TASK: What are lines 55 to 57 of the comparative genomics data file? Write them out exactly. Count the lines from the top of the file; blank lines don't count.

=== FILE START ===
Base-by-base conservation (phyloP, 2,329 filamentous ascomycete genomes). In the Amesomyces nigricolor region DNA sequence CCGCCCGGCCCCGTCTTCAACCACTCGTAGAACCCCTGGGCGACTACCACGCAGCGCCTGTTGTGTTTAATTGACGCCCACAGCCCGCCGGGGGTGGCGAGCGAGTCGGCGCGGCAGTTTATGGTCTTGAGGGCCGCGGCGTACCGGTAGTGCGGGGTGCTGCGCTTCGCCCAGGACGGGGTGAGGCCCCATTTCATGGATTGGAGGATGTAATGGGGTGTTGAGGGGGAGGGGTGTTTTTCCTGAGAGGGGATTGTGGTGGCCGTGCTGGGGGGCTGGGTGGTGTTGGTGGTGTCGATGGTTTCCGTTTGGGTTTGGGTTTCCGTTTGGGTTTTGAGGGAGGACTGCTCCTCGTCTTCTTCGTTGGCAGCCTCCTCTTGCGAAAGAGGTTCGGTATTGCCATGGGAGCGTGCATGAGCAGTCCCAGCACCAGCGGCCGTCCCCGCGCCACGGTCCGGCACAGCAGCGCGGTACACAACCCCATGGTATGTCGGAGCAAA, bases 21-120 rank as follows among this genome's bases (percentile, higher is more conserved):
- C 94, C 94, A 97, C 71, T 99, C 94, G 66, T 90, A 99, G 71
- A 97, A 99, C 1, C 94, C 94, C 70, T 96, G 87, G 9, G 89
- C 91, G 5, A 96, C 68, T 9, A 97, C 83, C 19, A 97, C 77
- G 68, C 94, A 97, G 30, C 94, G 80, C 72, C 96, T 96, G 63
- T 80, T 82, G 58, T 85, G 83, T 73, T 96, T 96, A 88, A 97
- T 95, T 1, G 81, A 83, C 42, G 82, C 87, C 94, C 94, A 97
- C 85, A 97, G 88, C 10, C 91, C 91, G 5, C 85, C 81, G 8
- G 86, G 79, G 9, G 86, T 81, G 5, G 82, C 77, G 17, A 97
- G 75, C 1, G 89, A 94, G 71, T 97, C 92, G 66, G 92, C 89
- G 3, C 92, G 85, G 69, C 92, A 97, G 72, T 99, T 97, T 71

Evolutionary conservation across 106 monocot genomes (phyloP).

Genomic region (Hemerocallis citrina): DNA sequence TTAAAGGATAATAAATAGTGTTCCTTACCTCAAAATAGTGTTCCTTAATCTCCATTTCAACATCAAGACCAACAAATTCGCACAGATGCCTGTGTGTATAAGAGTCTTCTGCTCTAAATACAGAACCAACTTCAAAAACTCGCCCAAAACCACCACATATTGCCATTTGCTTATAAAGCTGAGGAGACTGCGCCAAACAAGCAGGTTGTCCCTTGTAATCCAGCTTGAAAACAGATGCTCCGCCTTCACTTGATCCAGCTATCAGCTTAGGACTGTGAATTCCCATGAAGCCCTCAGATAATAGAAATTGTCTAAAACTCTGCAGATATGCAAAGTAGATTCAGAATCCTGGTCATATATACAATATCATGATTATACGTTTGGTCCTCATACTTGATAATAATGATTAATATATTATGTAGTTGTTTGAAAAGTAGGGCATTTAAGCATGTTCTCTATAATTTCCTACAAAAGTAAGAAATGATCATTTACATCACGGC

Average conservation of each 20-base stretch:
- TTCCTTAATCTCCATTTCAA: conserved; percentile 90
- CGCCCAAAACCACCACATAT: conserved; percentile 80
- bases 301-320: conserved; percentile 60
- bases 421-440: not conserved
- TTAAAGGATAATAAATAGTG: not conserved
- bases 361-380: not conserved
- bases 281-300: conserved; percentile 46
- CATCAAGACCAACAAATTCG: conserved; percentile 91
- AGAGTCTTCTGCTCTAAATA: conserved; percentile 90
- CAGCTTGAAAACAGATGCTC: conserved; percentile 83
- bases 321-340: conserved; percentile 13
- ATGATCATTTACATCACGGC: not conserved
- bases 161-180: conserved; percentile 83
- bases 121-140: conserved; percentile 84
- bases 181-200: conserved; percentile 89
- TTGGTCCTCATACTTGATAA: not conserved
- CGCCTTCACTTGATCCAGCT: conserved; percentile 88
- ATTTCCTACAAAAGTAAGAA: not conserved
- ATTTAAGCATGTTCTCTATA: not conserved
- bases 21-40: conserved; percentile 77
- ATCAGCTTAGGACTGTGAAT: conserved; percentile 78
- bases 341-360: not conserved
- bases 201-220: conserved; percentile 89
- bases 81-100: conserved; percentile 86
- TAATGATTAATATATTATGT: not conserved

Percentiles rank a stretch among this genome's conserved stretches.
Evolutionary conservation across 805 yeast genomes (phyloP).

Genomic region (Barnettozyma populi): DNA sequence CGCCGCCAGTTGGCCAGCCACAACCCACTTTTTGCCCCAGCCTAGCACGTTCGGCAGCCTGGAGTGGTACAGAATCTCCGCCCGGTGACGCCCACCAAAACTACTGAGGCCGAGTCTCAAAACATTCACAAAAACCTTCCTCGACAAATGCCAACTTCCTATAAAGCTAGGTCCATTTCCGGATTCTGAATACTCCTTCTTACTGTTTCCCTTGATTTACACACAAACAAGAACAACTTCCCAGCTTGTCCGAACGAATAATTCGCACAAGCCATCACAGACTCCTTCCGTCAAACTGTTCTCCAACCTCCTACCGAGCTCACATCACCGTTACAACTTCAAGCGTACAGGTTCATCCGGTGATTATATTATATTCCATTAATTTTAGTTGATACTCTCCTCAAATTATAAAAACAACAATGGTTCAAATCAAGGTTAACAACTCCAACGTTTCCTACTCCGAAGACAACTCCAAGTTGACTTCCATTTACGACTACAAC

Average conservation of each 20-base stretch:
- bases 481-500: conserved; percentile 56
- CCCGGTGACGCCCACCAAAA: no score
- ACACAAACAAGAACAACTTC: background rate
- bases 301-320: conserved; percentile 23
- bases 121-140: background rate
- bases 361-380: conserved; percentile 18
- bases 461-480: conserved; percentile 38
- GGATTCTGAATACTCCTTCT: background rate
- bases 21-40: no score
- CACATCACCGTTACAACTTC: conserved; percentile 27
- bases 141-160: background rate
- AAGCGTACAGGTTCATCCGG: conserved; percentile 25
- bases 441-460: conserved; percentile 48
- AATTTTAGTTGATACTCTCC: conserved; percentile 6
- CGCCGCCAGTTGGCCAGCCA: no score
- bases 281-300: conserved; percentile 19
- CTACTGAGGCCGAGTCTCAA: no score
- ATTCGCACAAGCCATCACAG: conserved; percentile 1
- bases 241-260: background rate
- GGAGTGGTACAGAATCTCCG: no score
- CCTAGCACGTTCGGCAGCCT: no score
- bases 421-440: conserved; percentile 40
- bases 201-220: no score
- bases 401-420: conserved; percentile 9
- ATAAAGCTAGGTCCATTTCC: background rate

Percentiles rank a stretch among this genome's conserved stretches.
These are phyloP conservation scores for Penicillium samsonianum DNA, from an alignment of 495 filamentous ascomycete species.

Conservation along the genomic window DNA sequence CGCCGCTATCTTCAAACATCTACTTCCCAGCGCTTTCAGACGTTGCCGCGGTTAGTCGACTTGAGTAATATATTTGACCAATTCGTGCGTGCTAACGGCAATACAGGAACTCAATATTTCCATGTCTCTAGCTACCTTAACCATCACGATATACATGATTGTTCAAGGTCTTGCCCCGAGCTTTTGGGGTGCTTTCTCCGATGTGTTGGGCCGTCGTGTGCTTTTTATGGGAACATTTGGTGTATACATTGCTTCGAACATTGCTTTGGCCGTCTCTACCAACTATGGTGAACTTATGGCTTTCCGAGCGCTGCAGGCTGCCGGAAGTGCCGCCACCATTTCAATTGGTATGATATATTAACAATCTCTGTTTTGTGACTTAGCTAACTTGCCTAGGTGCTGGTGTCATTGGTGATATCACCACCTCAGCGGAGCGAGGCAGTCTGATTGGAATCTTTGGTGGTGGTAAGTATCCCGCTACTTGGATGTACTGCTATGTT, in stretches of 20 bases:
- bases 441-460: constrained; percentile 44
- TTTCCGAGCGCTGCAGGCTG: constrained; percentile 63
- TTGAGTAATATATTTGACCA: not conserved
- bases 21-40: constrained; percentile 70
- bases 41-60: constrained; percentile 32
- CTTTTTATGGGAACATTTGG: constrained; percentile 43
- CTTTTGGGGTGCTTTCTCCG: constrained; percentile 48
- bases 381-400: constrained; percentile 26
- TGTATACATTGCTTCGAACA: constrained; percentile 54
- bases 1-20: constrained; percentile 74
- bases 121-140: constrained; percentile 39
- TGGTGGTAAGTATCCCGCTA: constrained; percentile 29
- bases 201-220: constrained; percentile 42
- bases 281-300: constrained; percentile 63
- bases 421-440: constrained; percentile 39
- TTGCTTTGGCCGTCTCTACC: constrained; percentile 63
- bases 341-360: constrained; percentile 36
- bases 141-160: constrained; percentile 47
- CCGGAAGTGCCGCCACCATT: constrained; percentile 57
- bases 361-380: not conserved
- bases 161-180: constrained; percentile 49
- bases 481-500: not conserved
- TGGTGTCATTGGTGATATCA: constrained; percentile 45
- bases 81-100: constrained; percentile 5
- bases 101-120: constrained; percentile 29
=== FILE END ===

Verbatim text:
- AAGCGTACAGGTTCATCCGG: conserved; percentile 25
- bases 441-460: conserved; percentile 48
- AATTTTAGTTGATACTCTCC: conserved; percentile 6